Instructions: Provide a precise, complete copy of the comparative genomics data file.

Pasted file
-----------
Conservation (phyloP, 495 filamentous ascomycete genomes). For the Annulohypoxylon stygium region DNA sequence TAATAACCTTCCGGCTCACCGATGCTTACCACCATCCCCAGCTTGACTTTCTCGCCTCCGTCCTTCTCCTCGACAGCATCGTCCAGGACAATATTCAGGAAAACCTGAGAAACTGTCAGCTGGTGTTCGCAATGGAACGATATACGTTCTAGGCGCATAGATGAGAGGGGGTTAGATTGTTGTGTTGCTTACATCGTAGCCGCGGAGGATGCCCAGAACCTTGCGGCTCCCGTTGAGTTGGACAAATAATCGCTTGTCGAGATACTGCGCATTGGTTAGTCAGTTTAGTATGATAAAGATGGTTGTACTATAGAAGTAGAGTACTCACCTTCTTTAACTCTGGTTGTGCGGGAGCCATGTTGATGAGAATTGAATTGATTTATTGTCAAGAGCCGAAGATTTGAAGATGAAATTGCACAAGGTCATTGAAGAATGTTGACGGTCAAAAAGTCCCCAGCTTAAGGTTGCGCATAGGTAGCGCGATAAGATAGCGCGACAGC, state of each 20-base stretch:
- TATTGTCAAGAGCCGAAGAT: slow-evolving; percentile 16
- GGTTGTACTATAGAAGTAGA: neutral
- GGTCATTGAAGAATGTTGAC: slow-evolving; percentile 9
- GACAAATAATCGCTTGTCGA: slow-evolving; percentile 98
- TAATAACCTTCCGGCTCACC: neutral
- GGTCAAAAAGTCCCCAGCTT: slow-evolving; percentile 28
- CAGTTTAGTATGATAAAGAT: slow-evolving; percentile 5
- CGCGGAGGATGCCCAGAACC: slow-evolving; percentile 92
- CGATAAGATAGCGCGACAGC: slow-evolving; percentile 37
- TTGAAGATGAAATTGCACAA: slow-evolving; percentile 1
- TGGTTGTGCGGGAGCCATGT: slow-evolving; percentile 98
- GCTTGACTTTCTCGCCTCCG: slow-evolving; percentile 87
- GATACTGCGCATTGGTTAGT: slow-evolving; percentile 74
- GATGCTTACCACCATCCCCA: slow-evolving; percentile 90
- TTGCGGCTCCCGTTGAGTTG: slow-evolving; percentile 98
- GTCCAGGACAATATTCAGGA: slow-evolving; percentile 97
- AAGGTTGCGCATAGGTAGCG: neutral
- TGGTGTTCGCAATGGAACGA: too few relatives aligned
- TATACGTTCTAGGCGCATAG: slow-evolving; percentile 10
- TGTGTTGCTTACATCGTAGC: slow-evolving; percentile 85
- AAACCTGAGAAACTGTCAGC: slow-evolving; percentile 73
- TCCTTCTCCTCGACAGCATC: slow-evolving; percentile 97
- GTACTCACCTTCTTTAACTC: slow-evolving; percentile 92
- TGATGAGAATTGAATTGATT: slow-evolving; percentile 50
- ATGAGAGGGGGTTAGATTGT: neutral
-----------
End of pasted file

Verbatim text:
Conservation (phyloP, 495 filamentous ascomycete genomes). For the Annulohypoxylon stygium region DNA sequence TAATAACCTTCCGGCTCACCGATGCTTACCACCATCCCCAGCTTGACTTTCTCGCCTCCGTCCTTCTCCTCGACAGCATCGTCCAGGACAATATTCAGGAAAACCTGAGAAACTGTCAGCTGGTGTTCGCAATGGAACGATATACGTTCTAGGCGCATAGATGAGAGGGGGTTAGATTGTTGTGTTGCTTACATCGTAGCCGCGGAGGATGCCCAGAACCTTGCGGCTCCCGTTGAGTTGGACAAATAATCGCTTGTCGAGATACTGCGCATTGGTTAGTCAGTTTAGTATGATAAAGATGGTTGTACTATAGAAGTAGAGTACTCACCTTCTTTAACTCTGGTTGTGCGGGAGCCATGTTGATGAGAATTGAATTGATTTATTGTCAAGAGCCGAAGATTTGAAGATGAAATTGCACAAGGTCATTGAAGAATGTTGACGGTCAAAAAGTCCCCAGCTTAAGGTTGCGCATAGGTAGCGCGATAAGATAGCGCGACAGC, state of each 20-base stretch:
- TATTGTCAAGAGCCGAAGAT: slow-evolving; percentile 16
- GGTTGTACTATAGAAGTAGA: neutral
- GGTCATTGAAGAATGTTGAC: slow-evolving; percentile 9
- GACAAATAATCGCTTGTCGA: slow-evolving; percentile 98
- TAATAACCTTCCGGCTCACC: neutral
- GGTCAAAAAGTCCCCAGCTT: slow-evolving; percentile 28
- CAGTTTAGTATGATAAAGAT: slow-evolving; percentile 5
- CGCGGAGGATGCCCAGAACC: slow-evolving; percentile 92
- CGATAAGATAGCGCGACAGC: slow-evolving; percentile 37
- TTGAAGATGAAATTGCACAA: slow-evolving; percentile 1
- TGGTTGTGCGGGAGCCATGT: slow-evolving; percentile 98
- GCTTGACTTTCTCGCCTCCG: slow-evolving; percentile 87
- GATACTGCGCATTGGTTAGT: slow-evolving; percentile 74
- GATGCTTACCACCATCCCCA: slow-evolving; percentile 90
- TTGCGGCTCCCGTTGAGTTG: slow-evolving; percentile 98
- GTCCAGGACAATATTCAGGA: slow-evolving; percentile 97
- AAGGTTGCGCATAGGTAGCG: neutral
- TGGTGTTCGCAATGGAACGA: too few relatives aligned
- TATACGTTCTAGGCGCATAG: slow-evolving; percentile 10
- TGTGTTGCTTACATCGTAGC: slow-evolving; percentile 85
- AAACCTGAGAAACTGTCAGC: slow-evolving; percentile 73
- TCCTTCTCCTCGACAGCATC: slow-evolving; percentile 97
- GTACTCACCTTCTTTAACTC: slow-evolving; percentile 92
- TGATGAGAATTGAATTGATT: slow-evolving; percentile 50
- ATGAGAGGGGGTTAGATTGT: neutral